Latest Supreme Court pick could push judicial balance firmly to the right for a generation

Source:Global Times Published: 2018/7/12 20:53:40

President Donald Trump has given a deregulatory gift to business with his nominee for the Supreme Court. As a federal judge, Brett Kavanaugh has ruled against the Consumer Financial Protection Bureau (CFPB) and net neutrality. His staunch conservatism ensures stiff Democratic resistance. But if Republican numbers prevail, he can tilt the judicial balance to the right for a generation.

Kavanaugh's pedigree and conservative judicial record won over Trump, probably more than his stint as staff secretary to former President George W. Bush. The Yale law school alumnus has been a judge on the District of Columbia Circuit of the US Court of Appeals since 2006, and opined on several issues that could come up at the nation's top court.

Businesses will cheer his decisions against regulatory bodies. In a 2016 opinion for a three-judge panel of the DC court, Kavanaugh wrote that the CFPB's structure was unconstitutional because it gave the director unchecked power, and that the president had the authority to fire the director at will. In January, the full appeals court upheld the legality of the CFPB structure and said the director could be fired only for cause. Kavanaugh dissented, arguing independent agencies should be structured like the Securities and Exchange Commission.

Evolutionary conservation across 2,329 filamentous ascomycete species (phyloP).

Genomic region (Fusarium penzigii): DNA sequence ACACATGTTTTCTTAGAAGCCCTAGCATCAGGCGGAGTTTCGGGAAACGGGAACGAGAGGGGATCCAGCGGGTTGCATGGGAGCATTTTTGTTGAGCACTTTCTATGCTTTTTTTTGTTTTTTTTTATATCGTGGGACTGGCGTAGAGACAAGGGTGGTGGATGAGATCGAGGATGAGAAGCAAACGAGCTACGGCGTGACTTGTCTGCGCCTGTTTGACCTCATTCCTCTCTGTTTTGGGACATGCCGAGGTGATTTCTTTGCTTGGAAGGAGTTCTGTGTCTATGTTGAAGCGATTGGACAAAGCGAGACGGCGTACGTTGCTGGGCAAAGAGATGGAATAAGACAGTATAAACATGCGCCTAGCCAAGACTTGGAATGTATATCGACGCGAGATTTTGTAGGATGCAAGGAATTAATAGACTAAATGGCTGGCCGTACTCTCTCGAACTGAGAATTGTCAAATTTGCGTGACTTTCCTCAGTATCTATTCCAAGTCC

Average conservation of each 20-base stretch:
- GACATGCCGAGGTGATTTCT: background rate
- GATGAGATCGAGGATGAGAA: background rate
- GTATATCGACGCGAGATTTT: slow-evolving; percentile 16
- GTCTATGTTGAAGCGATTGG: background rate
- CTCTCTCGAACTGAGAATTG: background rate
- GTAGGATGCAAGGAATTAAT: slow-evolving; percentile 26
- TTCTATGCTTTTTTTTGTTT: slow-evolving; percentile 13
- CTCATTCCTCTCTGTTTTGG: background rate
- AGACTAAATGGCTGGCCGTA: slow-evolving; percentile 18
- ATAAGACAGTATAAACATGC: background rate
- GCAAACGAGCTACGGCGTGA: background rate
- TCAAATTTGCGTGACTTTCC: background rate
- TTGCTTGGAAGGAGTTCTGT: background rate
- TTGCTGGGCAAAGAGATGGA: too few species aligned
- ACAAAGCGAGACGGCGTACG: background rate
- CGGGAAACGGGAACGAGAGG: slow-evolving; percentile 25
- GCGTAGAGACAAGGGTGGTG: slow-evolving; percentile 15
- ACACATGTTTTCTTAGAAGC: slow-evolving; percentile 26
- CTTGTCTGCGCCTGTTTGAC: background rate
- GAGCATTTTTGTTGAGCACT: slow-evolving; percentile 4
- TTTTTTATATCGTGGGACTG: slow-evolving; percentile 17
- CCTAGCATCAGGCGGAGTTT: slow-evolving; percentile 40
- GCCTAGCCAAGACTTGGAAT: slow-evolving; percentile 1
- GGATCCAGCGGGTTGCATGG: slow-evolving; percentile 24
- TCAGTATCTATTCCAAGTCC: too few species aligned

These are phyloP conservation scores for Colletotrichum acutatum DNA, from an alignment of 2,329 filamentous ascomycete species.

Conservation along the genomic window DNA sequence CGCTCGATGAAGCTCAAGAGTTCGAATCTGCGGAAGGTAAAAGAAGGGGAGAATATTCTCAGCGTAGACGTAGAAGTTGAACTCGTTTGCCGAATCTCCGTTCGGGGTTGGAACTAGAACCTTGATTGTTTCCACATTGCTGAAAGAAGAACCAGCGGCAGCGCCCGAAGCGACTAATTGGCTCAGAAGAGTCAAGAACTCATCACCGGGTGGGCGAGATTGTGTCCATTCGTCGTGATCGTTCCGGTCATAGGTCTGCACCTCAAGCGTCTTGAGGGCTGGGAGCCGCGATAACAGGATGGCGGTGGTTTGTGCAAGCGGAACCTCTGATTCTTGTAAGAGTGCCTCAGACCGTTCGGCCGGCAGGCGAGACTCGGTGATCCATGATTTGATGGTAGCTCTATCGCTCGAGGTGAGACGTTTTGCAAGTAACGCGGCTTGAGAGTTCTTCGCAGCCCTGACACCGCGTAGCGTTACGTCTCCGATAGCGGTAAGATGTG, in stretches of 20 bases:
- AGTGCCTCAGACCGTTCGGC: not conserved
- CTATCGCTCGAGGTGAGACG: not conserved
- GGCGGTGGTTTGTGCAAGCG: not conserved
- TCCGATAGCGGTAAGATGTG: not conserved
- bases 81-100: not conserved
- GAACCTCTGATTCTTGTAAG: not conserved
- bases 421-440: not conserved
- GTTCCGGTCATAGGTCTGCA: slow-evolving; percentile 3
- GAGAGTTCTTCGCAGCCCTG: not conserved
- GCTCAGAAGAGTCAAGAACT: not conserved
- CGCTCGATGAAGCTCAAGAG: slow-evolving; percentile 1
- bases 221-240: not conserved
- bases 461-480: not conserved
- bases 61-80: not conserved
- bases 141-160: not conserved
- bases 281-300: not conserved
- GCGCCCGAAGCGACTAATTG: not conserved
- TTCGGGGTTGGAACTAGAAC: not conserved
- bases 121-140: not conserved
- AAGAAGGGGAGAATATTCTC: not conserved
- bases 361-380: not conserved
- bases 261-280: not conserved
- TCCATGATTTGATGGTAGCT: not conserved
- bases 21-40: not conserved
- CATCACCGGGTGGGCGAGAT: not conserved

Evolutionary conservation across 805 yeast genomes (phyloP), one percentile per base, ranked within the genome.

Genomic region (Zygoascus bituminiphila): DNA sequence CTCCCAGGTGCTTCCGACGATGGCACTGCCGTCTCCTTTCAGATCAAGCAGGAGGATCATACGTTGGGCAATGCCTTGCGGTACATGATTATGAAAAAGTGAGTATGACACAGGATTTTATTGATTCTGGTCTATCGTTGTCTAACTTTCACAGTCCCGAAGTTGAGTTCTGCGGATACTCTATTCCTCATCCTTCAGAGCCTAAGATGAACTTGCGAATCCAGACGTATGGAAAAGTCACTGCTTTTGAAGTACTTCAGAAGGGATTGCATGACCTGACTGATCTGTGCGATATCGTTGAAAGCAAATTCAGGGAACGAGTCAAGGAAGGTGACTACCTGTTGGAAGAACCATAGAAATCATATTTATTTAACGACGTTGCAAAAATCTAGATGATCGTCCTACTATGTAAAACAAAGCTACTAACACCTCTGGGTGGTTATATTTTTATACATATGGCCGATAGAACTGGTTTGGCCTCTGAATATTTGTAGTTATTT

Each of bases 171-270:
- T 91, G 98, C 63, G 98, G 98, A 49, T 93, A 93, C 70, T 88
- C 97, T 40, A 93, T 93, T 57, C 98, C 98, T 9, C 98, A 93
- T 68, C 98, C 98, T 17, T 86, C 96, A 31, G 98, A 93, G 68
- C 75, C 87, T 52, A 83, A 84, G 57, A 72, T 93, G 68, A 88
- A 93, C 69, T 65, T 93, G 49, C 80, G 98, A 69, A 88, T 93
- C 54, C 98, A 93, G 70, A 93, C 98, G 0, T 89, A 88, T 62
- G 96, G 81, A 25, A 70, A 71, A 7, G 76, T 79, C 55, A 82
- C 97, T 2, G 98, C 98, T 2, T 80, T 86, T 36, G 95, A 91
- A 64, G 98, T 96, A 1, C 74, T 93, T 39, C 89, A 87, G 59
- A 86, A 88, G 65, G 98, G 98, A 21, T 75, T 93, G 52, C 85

Kavanaugh also wrote a dissent against a court decision to uphold the Obama administration's net neutrality rules, arguing that the Federal Communications Commission had sidestepped Congress.

Kavanaugh has twice rejected challenges to Obamacare, leading some conservatives to question whether he would continue to uphold the legislation. Yet Kavanaugh seems likely to be a more reliable conservative than Anthony Kennedy, who voted with liberals on issues including same-sex marriage.

The intriguing question is what happens if Kavanaugh has to rule on Trump himself if an impeachment battle reaches the Supreme Court. As an aide to independent counsel Kenneth Starr in the 1990s, Kavanaugh argued that then-president Bill Clinton could be impeached for misleading the public. But in a law review article in 2009, Kavanaugh wrote that it was not in the public's interest to indict a sitting president.

In the short term, the bigger question is whether Kavanaugh can secure a majority of Senate votes in order to be confirmed. If he can, businesses may have a new friend for life.

The author is Tom Buerkle, a Reuters Breakingviews columnist. The article was first published on Reuters Breakingviews. bizopinion@globaltimes.com.cn



Posted in: INSIDER'S EYE

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